When Benny Southstreet, a small-time hustler with a big-time gift for constructing crosswords, accuses Cora of stealing one of his creations, it's clearly a case of mistaken identity...until Cora's own attorney files a plagiarism suit against her. To add to the enigma, when Benny is found dead, the police charge Cora with his murder!
At the heart of the matter is the not-so-little white lie Cora has been living for years: assuming the grandmotherly public face of her publicity-shy niece Sherry, who designs crossword puzzles and publishes them under Cora's name--aka the Puzzle Lady. It turns out that Sherry's and Benny's cruciverbalist paths had recently crossed, resulting in the current incriminating conundrum.
As if Sherry's wedding engagement jitters and a nasty battle over missing antique chairs weren't enough to deal with, now Cora has to solve the ultimate mystery: how to keep the secret of her identity without losing her life. Because not only does all evidence point to Cora, but someone seems to want her dead. It looks like a riddle with no answer. Luckily for Cora and Sherry, that's their favorite kind!
Parnell's lighthearted eighth installment in her cruciverbalist series (after 2005's Stalking the Puzzle Lady) finds feisty, grandmotherly Cora Felton charged with plagiarism and murderAaccusations she'll have to do some fast talking and sleuthing to defy. But Cora, who poses as the Puzzle Lady while her niece Sherry Carter actually writes the crosswords, prefers solving mysteries to puzzles. So when smalltown crook Benny Southstreet first claims she stole his crossword puzzle (retaining her lawyer in the suit), and then turns up dead, she relishes the challenge. The tangled plot involves stolen antique chairs, incriminating photographs of Cora and her prints on the murder weapon, but the irrepressible heroine emerges unscathed. Hall includes several crossword puzzles that will have fans sharpening their pencils. (Nov.) Copyright 2006 Reed Business Information.
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August 27, 2007
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Excerpt from You Have the Right to Remain Puzzled by Parnell Hall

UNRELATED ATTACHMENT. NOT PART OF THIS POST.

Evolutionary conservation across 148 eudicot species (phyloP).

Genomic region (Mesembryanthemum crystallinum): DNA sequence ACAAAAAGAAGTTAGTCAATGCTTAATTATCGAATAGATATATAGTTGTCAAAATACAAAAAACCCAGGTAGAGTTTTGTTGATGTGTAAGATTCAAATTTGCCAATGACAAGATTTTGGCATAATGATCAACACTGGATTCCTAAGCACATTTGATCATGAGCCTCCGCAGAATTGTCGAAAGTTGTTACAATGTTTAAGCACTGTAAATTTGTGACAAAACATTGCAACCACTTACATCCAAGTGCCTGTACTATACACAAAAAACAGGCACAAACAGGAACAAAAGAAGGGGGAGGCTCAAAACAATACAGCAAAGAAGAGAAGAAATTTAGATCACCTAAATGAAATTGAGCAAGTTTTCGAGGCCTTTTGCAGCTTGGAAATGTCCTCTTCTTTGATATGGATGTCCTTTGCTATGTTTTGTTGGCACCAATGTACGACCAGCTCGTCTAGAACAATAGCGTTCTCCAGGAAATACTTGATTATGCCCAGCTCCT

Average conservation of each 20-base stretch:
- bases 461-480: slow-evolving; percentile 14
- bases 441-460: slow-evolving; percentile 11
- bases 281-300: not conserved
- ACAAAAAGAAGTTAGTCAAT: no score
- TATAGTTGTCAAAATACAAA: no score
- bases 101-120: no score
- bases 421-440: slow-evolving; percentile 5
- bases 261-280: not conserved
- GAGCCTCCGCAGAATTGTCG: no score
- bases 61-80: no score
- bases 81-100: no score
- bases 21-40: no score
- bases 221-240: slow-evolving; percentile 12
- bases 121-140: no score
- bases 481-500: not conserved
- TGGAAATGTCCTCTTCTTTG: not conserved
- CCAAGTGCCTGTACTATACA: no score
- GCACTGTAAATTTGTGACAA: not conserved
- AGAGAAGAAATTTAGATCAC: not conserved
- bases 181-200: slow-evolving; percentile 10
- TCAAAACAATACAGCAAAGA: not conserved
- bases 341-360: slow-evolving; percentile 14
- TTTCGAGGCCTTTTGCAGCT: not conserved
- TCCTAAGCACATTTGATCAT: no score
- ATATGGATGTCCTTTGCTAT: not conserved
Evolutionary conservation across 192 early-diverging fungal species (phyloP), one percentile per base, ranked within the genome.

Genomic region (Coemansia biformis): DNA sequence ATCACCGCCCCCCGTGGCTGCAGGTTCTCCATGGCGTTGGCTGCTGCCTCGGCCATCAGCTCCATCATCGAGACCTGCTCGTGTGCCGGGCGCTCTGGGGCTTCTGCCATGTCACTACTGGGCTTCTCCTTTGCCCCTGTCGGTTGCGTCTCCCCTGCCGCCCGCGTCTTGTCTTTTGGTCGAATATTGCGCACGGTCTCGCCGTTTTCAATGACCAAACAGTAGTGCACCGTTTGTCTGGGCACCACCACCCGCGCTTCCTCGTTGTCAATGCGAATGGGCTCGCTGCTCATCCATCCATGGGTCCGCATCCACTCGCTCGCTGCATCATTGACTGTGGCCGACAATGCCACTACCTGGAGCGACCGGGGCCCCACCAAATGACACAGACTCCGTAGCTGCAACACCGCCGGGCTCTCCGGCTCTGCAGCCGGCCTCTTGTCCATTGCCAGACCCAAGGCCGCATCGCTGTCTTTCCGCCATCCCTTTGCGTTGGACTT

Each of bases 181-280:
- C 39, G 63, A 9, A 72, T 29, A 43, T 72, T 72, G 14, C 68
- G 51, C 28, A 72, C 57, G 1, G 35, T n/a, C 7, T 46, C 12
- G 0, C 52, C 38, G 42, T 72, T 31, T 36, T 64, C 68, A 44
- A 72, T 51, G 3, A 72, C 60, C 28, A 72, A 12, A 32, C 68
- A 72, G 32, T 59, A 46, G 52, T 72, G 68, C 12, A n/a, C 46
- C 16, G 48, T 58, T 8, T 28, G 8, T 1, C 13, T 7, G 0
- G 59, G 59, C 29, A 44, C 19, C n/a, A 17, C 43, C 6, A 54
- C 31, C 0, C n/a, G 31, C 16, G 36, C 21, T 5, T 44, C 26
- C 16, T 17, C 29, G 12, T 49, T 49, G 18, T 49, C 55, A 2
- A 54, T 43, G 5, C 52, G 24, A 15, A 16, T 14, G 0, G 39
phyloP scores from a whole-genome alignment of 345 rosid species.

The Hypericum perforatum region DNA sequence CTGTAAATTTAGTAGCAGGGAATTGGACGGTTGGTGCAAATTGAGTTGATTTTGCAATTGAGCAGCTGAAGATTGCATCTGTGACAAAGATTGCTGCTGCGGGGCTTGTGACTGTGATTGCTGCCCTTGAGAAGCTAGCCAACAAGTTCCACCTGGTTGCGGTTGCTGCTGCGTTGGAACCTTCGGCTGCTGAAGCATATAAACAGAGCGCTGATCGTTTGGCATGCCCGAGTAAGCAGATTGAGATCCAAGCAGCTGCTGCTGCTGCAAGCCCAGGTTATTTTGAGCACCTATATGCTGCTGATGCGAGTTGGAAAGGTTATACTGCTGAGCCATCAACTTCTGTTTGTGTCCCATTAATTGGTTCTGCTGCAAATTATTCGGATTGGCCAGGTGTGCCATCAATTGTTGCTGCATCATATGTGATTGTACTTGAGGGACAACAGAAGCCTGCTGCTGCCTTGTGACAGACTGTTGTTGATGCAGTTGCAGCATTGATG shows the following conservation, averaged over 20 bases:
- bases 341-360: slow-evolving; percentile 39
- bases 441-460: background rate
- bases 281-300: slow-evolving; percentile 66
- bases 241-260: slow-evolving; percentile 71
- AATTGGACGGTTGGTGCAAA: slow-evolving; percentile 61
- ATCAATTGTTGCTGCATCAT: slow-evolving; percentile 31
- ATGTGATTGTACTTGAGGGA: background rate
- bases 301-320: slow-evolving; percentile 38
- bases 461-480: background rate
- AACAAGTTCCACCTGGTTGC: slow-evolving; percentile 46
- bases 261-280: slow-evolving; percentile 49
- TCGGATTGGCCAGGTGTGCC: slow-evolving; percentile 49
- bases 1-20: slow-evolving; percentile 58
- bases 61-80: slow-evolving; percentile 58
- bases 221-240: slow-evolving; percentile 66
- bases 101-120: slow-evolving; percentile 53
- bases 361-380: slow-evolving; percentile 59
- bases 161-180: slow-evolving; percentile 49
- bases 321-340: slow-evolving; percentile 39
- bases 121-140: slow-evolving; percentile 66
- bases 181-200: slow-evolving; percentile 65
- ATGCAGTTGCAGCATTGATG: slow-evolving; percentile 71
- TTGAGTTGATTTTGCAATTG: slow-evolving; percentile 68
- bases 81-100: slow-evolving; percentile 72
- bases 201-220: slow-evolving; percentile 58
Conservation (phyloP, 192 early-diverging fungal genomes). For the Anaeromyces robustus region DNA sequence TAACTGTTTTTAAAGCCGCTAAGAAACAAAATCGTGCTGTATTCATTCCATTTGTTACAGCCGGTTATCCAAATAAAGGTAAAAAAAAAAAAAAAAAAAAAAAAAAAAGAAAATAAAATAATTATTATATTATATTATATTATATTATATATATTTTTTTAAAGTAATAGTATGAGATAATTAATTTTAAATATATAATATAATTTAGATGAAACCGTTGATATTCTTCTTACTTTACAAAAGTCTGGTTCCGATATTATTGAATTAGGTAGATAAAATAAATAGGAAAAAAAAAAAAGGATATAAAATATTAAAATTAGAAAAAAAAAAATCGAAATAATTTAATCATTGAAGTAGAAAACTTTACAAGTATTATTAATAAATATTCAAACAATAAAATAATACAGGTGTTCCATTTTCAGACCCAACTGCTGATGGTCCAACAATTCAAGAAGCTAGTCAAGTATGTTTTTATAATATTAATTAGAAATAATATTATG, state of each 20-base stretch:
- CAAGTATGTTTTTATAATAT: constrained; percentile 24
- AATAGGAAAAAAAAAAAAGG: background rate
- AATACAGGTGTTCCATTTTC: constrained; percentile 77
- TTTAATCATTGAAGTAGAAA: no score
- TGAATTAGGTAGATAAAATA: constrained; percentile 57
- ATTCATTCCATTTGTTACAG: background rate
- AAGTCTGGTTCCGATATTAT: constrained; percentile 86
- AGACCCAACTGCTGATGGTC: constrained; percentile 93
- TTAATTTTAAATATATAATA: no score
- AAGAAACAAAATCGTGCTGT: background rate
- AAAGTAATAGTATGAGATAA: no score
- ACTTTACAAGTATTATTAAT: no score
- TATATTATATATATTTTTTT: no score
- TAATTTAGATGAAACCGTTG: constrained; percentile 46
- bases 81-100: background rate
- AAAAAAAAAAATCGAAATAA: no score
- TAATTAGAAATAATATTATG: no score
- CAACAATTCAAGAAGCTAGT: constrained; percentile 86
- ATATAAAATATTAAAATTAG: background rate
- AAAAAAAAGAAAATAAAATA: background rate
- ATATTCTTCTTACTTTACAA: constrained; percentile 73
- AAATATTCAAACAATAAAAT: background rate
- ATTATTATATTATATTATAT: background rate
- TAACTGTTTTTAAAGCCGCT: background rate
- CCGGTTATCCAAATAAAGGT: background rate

1 "The wedding's off!" Sherry Carter punctuated the remark by slamming the door of the red Toyota in which she had just skidded to a stop at the top of the gravel driveway. Cora Felton, relaxing in a lawn chair, looked up from her Agatha Christie novel and nodded sagely. "Good tactic. I called several of my weddings off before going through with them." She took a drag on her cigarette. Her brow furrowed, as if the nicotine had given her sudden powers of concentration. "At least two or three. Melvin, I called off more than once. I suppose that should have told me something." Sherry was in no mood for her aunt's rambling reminiscences. "Cora, we're talking about me." "Of course, dear. I heard you. You're not going to marry Aaron. I quite agree. Aaron's a worthless cad, and you're better off without him. Particularly after what he's done. What has he done, by the way?" "Don't humor me. I hate it when you humor me." "What can I do that you don't hate?" "Oh, who gives a damn!" Sherry stormed into the house. Cora sighed, heaved herself out of the chair. It was late morning, and Cora was clad in her Wicked Witch of the West dress. Her favorite loose, comfortable, lounge-around-home smock, it bore cigarette burns, liquor stains from her less than sober past, plus the telltale signs of some none-too-accurately ingested, scrumptiously caloric treats, covering all the essential food groups, such as hot fudge, marshmallow, whipped cream, guacamole, onion dip, ice cream, butter, and maple syrup, in any and all combinations. Sherry had given up trying to get her aunt to throw away the dress, but strongly cautioned her against wearing it in public, lest unflattering photos should wind up in the tabloid press. Cora had her reputation to uphold. Her benevolent, grandmotherly face graced a nationally syndicated crossword puzzle column. She also did TV ads as the Puzzle Lady, hawking breakfast cereal to schoolchildren. If any kids actually ate it, the joke was on them, since Cora couldn't do a crossword puzzle to save her life. Sherry constructed the puzzles. Cora was much happier poking her nose into mysteries. Real mysteries, involving real crimes. Cora was good at solving crimes. Not matrimonial affairs. Cora glanced around the yard, hollered, "Buddy!" The toy poodle, snoozing in the shade of his favorite elm, stood up, shook himself awake, and trotted toward the house. Cora opened the door and Buddy bounded in. Sherry wasn't in the living room or the kitchen. Cora pounded down the hall to the office, where her niece was on-line. "EBay?" Cora asked. Sherry didn't answer. "When I break an engagement, I always buy something. To make myself feel better. The expense is directly proportional to the nearness of the wedding and the thickness of the skull of the unintended. Is that the right word? Unintended? Or is it disintended? Come on, you're good with words. Help me out." "Cora. I'm not in the mood." "I noticed." Cora brushed cigarette ash off the sleeve of her smock. "If you weren't so self-absorbed, you might ask why I'm not dressed at eleven in the morning. I haven't been having an easy time myself. If I were drinking, I'd be drunk." She frowned. "That sounds stupid, but you know what I mean." "Cora, have you heard a word I said?" "Yeah. You're not getting married, yada, yada, yada. You think you got troubles. I got this nut Benny Southstreet accusing me of swiping his puzzle. Which is pretty funny, since I wouldn't know how to steal his puzzle. Which means he's actually accusing you of stealing his puzzle. I would think you'd care." "Damn it, Cora! I just broke up with Aaro